The introduction of LNG in the Netherlands as an alternative fuel for road transport, inland waterway transport and coastal shipping is expected to generate an extra 2.7 billion euros in economic growth and create thousands of jobs between now and 2030, according to a survey commissioned by the Ministry of Economic Affairs.
The survey was conducted by PwC in the context of the “Rhine and Wadden Green Deal” – a partnership between government, business, and research and educational institutes. The results were published last month by the National LNG Platform, a coordinating body that facilitates the use of LNG as a transport fuel.
Significant progress has already been achieved. A year on from the establishment of the National LNG Platform: seven LNG fuelling stations are operating; 100 LNG-fuelled trucks are on the road; two LNG-fuelled inland vessels are in service; one small-scale LNG tanker ship is in service; and an LNG bunkering station for ships is operating in Rotterdam.
But this is just the beginning. The medium-term objective is to ensure that by 2015, at least 50 inland navigation vessels, 50 sea-going vessels and 500 trucks are being fuelled with LNG.
“There are huge opportunities,” says National LNG Platform chairman Ger van Tongeren. “To capitalise on them, the development of demand and supply should be coordinated. This involves a comprehensive chain: LNG is transported to our country by ship and delivered to the Gate terminal at the Maasvlakte. Through a smaller terminal, it is pumped into tank trucks or bunker ships that subsequently transport the LNG to fuelling stations or bunkering stations, where trucks and ships re-fuel.”
Environmental opportunities and challenges: Starting from 2014 for road transport, and 2015 for coastal shipping, the transport sector will face tightened regulations aimed at substantial emissions reductions. LNG – potentially cleaner and quieter than other fuels – is one way for transport operators to comply with the new rules.
Playing a central role in the development of LNG in transport in the Netherlands will be the Gate LNG receiving and regasification terminal, owned by Vopak and Gasunie and located in the port of Rotterdam, where inland vessels can officially bunker LNG.
Following additional investment by the owners, the terminal is ready to receive, load and unload small LNG carriers that will transport LNG to distribution points and bunkering ships. The first 7,000 tonne LNG carrier, Coral Energy, was unloaded a few weeks ago. By around the end of the year, it will be possible to load trucks with LNG destined for roadside fuelling stations.
New initiatives: While LNG is currently playing a tiny role in transport in the Netherlands, the past year has seen several encouraging initiatives.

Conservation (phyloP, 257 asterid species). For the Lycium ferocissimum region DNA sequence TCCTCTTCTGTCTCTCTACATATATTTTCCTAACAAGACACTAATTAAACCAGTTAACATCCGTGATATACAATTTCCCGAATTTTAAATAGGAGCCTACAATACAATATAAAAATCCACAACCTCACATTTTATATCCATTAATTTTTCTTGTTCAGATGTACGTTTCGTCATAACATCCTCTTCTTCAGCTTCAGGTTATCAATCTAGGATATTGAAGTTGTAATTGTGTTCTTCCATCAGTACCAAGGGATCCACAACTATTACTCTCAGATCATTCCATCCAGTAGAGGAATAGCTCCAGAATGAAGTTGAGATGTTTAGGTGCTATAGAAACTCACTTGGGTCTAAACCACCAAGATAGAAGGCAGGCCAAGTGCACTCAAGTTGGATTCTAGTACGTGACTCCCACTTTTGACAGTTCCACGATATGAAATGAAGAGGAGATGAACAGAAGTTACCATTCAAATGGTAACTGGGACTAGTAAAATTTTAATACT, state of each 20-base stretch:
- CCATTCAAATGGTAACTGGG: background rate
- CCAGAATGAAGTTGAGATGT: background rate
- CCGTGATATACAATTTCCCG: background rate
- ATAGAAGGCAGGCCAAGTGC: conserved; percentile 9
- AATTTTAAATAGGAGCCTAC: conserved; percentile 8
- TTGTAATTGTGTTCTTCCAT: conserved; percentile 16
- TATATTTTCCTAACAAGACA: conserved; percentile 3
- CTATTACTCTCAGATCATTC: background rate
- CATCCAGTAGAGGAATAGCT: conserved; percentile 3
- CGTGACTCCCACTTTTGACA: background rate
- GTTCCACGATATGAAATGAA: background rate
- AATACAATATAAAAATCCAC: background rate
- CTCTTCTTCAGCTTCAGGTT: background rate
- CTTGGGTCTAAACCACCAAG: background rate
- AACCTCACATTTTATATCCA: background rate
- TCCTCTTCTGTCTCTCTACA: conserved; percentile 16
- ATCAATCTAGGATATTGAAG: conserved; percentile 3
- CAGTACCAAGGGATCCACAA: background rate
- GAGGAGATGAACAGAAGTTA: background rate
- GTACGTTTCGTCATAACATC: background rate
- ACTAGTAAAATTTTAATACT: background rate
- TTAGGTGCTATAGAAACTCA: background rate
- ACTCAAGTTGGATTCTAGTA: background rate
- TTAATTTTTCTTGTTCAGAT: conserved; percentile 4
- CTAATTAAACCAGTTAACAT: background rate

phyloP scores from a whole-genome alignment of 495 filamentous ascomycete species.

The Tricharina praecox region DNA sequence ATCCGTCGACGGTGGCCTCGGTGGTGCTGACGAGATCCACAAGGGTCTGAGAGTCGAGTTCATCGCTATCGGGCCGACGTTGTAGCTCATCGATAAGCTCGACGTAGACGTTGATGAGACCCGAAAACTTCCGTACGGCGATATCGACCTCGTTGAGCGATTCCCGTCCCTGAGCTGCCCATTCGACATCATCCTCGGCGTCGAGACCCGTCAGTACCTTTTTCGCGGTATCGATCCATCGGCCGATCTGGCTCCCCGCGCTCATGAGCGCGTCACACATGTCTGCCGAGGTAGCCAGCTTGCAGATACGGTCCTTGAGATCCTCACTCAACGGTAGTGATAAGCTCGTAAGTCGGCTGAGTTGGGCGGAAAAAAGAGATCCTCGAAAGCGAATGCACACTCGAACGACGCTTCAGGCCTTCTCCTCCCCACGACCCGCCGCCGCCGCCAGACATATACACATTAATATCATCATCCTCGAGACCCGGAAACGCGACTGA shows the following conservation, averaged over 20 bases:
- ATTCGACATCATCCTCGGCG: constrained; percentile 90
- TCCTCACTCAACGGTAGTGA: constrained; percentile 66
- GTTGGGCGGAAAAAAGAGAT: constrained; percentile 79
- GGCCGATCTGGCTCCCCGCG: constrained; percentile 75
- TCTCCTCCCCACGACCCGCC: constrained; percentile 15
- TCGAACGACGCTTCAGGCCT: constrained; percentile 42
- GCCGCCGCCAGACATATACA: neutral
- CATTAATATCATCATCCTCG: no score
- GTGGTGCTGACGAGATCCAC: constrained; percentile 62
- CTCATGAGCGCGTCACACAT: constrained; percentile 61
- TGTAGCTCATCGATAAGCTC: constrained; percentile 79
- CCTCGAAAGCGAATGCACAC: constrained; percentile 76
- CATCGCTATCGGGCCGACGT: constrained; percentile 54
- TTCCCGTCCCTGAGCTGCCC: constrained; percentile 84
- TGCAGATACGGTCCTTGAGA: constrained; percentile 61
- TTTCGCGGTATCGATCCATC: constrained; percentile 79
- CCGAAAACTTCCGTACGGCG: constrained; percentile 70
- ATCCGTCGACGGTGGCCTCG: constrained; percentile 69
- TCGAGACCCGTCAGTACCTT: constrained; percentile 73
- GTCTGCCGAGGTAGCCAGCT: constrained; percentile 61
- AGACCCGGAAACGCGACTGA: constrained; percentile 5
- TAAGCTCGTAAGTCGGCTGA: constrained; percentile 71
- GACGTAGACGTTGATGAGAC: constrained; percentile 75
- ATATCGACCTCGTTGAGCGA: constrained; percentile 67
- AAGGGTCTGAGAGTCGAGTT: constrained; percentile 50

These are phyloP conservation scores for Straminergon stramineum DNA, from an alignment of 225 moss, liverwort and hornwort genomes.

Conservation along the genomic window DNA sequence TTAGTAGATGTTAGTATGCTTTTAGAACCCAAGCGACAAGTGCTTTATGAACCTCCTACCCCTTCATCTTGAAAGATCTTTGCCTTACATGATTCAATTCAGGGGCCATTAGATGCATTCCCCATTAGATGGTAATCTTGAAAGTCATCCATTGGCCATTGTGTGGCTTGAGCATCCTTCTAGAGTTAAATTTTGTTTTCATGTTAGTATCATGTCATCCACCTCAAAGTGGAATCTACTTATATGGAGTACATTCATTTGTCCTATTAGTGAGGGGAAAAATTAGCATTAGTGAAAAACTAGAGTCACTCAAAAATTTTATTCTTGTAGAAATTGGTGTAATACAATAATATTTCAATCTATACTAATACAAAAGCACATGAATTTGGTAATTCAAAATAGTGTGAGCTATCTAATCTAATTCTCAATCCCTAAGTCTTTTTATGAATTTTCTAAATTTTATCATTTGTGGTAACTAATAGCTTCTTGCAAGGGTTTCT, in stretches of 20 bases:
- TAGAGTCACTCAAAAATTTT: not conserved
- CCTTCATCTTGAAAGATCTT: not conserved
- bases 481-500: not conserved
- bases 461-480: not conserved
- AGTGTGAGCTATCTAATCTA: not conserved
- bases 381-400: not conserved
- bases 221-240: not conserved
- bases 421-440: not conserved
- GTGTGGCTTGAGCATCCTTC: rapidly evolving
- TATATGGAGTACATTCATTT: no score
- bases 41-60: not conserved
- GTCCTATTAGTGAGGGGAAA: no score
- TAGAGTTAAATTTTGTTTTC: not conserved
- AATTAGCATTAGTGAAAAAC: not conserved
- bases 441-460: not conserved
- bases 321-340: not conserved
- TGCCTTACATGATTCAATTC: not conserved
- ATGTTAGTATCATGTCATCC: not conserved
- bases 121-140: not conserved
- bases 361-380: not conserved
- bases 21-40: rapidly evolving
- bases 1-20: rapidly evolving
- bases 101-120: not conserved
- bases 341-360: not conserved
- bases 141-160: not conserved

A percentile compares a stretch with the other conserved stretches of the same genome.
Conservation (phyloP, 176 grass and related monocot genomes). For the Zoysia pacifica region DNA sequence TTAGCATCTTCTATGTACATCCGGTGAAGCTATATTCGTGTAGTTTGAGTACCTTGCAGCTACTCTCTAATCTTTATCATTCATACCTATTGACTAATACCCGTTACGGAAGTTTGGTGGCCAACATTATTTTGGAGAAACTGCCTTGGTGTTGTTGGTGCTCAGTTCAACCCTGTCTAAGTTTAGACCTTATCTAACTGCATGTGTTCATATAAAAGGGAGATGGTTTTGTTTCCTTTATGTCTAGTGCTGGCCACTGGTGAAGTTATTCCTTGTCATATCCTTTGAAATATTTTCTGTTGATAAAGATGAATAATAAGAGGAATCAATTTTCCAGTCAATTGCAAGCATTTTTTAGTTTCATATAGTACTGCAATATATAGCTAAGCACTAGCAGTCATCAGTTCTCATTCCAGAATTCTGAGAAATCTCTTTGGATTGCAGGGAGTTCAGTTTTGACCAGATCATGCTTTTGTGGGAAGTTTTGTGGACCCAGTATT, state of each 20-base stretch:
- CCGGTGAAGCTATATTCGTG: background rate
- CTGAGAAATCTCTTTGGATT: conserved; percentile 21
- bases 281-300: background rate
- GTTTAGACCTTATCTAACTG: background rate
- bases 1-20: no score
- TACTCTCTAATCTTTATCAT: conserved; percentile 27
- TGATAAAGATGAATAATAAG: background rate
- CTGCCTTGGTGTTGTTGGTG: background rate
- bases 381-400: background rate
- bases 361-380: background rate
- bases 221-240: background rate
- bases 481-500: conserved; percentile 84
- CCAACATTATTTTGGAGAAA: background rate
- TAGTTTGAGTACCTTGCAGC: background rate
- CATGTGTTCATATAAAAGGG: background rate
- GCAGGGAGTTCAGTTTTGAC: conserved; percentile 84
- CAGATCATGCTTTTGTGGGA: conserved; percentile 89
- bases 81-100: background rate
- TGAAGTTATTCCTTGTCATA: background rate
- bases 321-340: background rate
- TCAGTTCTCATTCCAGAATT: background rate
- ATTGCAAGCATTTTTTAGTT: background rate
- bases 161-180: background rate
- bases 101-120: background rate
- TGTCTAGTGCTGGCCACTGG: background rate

Shell, for example, recently commissioned Greenstream, the first fully LNG-powered inland navigation tanker ship, and a second such vessel will go into service in September. The company also has plans for up to seven LNG fuelling stations for freight traffic in the Netherlands.
In July Eneco, a 1 Bcm/year capacity holder at the Gate LNG terminal, signed an agreement with AGA Gas for small-scale vessel re-loads at the terminal. The LNG will be utilised in the Scandinavian market for small-scale LNG applications.
The Port of Amsterdam recently joined the National LNG Platform and will start to accommodate bunkering from shoreside as from September. The port will continue to develop into a production location for “bio-LNG”.
GDF Suez has been investing in LNG fuelling stations and the first public station is currently being commissioned. It will be able to provide continuous supply for sixteen trucks. A second, mobile, station is ready to start providing flexible service to new customers. Over the next three to five years, GDF Suez plans to open 15 LNG fuel stations for road traffic and shipping.
Rolande recently commissioned the first LNG/CNG fuel station in Tilburg and around 50 trucks will re-fuel here on a daily basis. Before the year is up, it will be possible to re-fuel here with bio-LNG of Dutch origin.
Under the leadership of the Taskforce LNG Noord-Nederland, the Energy Valley region is developing a supply chain for LNG in and around the international waters of the Wadden Sea, in collaboration with the German LNG-Initiative Nordwest. Their common objective is to facilitate production, storage and use of LNG, including bio-LNG, as a fuel for shipping, heavy road transport and possibly trains.
An important development in accelerating the realisation of LNG fuelling infrastructure, says the National LNG Platform, is a new set of guidelines which clarifies the requirements that fuelling stations should comply with. The PGS (Publication Series on Dangerous Substances) 33-1 “LNG fuelling stations” guidelines describe the latest technical knowledge on the design, construction and functioning of LNG fuelling stations.
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